Abiola Sodiq Adekunle, Samuel Idowu Meroyi (PhD)


The process of education is pivotal to the development of any society as no nation can rise beyond the level of her educational development. Curriculum is an important aspect of education; it determines the quality of educational system of any society. The Nigerian education system has suffered great setbacks due to the dysfunctional curriculum which it operates over the years. It has been established that effects of colonisation can still be felt in the Nigerian education sector which had continued to depend on the curriculum handed over from the colonial masters, which had rendered graduates of various institutions unqualified or ‘half-baked’ and unfit to meet the demands of their society. There has been economic underdevelopment as well as increased dependence on foreign technology. Previous researches have suggested modification of the curriculum as an antidote; however, this has not really yielded expected results due to poor commitment, perpetual change in policies and politicisation of educational decisions. This study adopted the method of philosophical discourse to examine the need to embark on decolonisation of the curriculum as a necessary means to resolve the situation and promote educational sustainability. The paper recommended that learning contents should be made to fit into the practical experiences of the Nigerian society; vocational skills should be inculcated into school activities/learning experiences, traditional values need to be promoted, while indigenous language should be employed alongside English language as modes of communication in schools to promote better understanding among learners.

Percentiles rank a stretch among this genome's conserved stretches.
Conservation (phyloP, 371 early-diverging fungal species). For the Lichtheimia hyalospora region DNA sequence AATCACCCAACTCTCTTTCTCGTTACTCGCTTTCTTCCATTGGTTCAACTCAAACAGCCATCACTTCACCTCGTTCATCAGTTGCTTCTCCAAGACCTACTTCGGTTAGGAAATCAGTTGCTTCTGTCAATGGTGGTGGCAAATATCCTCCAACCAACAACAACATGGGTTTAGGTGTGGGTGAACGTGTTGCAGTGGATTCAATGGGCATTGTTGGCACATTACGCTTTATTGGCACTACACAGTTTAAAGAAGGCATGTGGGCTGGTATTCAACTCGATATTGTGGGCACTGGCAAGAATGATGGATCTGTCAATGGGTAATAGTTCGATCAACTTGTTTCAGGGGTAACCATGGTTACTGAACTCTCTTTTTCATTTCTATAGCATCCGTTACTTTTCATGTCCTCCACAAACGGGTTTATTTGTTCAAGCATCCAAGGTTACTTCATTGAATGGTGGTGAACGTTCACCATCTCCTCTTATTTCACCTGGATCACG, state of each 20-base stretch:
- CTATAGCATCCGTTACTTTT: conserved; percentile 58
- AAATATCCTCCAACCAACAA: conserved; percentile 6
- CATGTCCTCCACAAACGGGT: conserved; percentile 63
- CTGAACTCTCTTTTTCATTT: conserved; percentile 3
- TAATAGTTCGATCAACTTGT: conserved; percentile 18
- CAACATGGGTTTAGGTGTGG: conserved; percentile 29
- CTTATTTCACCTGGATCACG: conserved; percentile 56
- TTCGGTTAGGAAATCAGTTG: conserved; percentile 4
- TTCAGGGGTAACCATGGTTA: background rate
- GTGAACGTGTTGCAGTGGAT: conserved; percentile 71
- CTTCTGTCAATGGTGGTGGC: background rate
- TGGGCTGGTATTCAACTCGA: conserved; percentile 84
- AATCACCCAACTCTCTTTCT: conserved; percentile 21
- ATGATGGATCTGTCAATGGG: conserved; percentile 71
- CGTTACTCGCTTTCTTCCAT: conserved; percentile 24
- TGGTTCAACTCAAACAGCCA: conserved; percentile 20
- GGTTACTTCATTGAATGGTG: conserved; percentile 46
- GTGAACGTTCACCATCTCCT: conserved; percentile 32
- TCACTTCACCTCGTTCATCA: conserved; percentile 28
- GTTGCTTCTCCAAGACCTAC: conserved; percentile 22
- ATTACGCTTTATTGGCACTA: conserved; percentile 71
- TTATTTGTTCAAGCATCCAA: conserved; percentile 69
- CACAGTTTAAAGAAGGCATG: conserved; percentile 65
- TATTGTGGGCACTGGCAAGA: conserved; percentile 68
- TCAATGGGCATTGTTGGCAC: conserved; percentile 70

Curriculum, Education, Colonisation, Decolonisation, Education, Self-reliance.

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